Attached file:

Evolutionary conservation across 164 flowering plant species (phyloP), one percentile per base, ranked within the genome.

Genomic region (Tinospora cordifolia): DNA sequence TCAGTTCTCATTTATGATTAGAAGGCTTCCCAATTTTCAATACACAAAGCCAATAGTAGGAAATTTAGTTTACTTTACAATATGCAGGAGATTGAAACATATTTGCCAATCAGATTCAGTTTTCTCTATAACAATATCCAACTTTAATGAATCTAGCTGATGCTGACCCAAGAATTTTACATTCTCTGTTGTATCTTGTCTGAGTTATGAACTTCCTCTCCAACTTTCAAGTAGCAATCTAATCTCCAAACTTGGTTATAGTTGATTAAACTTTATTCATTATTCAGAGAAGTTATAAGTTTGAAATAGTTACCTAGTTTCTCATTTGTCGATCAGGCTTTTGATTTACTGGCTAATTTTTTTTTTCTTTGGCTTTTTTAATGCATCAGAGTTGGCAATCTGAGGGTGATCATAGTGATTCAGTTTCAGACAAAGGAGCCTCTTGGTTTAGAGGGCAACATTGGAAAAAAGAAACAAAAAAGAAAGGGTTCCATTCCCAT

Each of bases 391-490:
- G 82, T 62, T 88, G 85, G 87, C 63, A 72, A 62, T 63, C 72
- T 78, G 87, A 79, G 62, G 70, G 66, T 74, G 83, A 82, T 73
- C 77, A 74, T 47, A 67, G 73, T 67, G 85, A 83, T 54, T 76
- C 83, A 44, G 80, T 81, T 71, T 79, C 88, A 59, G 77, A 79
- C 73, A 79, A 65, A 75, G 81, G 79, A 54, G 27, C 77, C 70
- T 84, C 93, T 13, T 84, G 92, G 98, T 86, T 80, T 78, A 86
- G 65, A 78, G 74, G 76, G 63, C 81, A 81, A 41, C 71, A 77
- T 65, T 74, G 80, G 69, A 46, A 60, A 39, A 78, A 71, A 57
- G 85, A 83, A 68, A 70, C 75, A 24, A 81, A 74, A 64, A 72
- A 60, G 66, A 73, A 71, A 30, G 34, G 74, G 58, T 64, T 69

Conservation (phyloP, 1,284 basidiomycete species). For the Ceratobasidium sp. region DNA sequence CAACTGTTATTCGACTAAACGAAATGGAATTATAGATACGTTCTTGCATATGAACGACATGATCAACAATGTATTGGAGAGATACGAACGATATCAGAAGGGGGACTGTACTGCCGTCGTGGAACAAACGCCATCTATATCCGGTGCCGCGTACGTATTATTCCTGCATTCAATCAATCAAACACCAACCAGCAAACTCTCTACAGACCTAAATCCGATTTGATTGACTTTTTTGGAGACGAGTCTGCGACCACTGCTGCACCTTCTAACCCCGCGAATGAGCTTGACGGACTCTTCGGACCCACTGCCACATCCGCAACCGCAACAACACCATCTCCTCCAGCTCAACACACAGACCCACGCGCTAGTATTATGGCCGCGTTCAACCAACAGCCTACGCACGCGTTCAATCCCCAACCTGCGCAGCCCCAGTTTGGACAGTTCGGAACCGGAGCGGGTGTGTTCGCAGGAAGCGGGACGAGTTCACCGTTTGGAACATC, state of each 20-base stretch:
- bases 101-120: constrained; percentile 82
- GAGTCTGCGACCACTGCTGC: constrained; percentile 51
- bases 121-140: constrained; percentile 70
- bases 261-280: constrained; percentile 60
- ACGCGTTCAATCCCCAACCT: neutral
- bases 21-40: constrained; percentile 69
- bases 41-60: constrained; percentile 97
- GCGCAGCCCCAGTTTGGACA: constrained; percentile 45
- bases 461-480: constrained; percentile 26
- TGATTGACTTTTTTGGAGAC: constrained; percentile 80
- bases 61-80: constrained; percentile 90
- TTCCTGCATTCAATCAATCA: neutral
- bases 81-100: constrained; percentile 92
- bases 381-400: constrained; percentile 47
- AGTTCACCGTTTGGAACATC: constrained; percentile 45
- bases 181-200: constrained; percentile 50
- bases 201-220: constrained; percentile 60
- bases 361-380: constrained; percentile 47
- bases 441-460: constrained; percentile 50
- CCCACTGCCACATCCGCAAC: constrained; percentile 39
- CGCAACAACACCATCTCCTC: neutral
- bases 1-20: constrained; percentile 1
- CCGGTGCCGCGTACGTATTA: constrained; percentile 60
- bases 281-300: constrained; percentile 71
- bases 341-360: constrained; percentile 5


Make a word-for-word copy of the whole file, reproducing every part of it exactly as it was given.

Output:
Evolutionary conservation across 164 flowering plant species (phyloP), one percentile per base, ranked within the genome.

Genomic region (Tinospora cordifolia): DNA sequence TCAGTTCTCATTTATGATTAGAAGGCTTCCCAATTTTCAATACACAAAGCCAATAGTAGGAAATTTAGTTTACTTTACAATATGCAGGAGATTGAAACATATTTGCCAATCAGATTCAGTTTTCTCTATAACAATATCCAACTTTAATGAATCTAGCTGATGCTGACCCAAGAATTTTACATTCTCTGTTGTATCTTGTCTGAGTTATGAACTTCCTCTCCAACTTTCAAGTAGCAATCTAATCTCCAAACTTGGTTATAGTTGATTAAACTTTATTCATTATTCAGAGAAGTTATAAGTTTGAAATAGTTACCTAGTTTCTCATTTGTCGATCAGGCTTTTGATTTACTGGCTAATTTTTTTTTTCTTTGGCTTTTTTAATGCATCAGAGTTGGCAATCTGAGGGTGATCATAGTGATTCAGTTTCAGACAAAGGAGCCTCTTGGTTTAGAGGGCAACATTGGAAAAAAGAAACAAAAAAGAAAGGGTTCCATTCCCAT

Each of bases 391-490:
- G 82, T 62, T 88, G 85, G 87, C 63, A 72, A 62, T 63, C 72
- T 78, G 87, A 79, G 62, G 70, G 66, T 74, G 83, A 82, T 73
- C 77, A 74, T 47, A 67, G 73, T 67, G 85, A 83, T 54, T 76
- C 83, A 44, G 80, T 81, T 71, T 79, C 88, A 59, G 77, A 79
- C 73, A 79, A 65, A 75, G 81, G 79, A 54, G 27, C 77, C 70
- T 84, C 93, T 13, T 84, G 92, G 98, T 86, T 80, T 78, A 86
- G 65, A 78, G 74, G 76, G 63, C 81, A 81, A 41, C 71, A 77
- T 65, T 74, G 80, G 69, A 46, A 60, A 39, A 78, A 71, A 57
- G 85, A 83, A 68, A 70, C 75, A 24, A 81, A 74, A 64, A 72
- A 60, G 66, A 73, A 71, A 30, G 34, G 74, G 58, T 64, T 69

Conservation (phyloP, 1,284 basidiomycete species). For the Ceratobasidium sp. region DNA sequence CAACTGTTATTCGACTAAACGAAATGGAATTATAGATACGTTCTTGCATATGAACGACATGATCAACAATGTATTGGAGAGATACGAACGATATCAGAAGGGGGACTGTACTGCCGTCGTGGAACAAACGCCATCTATATCCGGTGCCGCGTACGTATTATTCCTGCATTCAATCAATCAAACACCAACCAGCAAACTCTCTACAGACCTAAATCCGATTTGATTGACTTTTTTGGAGACGAGTCTGCGACCACTGCTGCACCTTCTAACCCCGCGAATGAGCTTGACGGACTCTTCGGACCCACTGCCACATCCGCAACCGCAACAACACCATCTCCTCCAGCTCAACACACAGACCCACGCGCTAGTATTATGGCCGCGTTCAACCAACAGCCTACGCACGCGTTCAATCCCCAACCTGCGCAGCCCCAGTTTGGACAGTTCGGAACCGGAGCGGGTGTGTTCGCAGGAAGCGGGACGAGTTCACCGTTTGGAACATC, state of each 20-base stretch:
- bases 101-120: constrained; percentile 82
- GAGTCTGCGACCACTGCTGC: constrained; percentile 51
- bases 121-140: constrained; percentile 70
- bases 261-280: constrained; percentile 60
- ACGCGTTCAATCCCCAACCT: neutral
- bases 21-40: constrained; percentile 69
- bases 41-60: constrained; percentile 97
- GCGCAGCCCCAGTTTGGACA: constrained; percentile 45
- bases 461-480: constrained; percentile 26
- TGATTGACTTTTTTGGAGAC: constrained; percentile 80
- bases 61-80: constrained; percentile 90
- TTCCTGCATTCAATCAATCA: neutral
- bases 81-100: constrained; percentile 92
- bases 381-400: constrained; percentile 47
- AGTTCACCGTTTGGAACATC: constrained; percentile 45
- bases 181-200: constrained; percentile 50
- bases 201-220: constrained; percentile 60
- bases 361-380: constrained; percentile 47
- bases 441-460: constrained; percentile 50
- CCCACTGCCACATCCGCAAC: constrained; percentile 39
- CGCAACAACACCATCTCCTC: neutral
- bases 1-20: constrained; percentile 1
- CCGGTGCCGCGTACGTATTA: constrained; percentile 60
- bases 281-300: constrained; percentile 71
- bases 341-360: constrained; percentile 5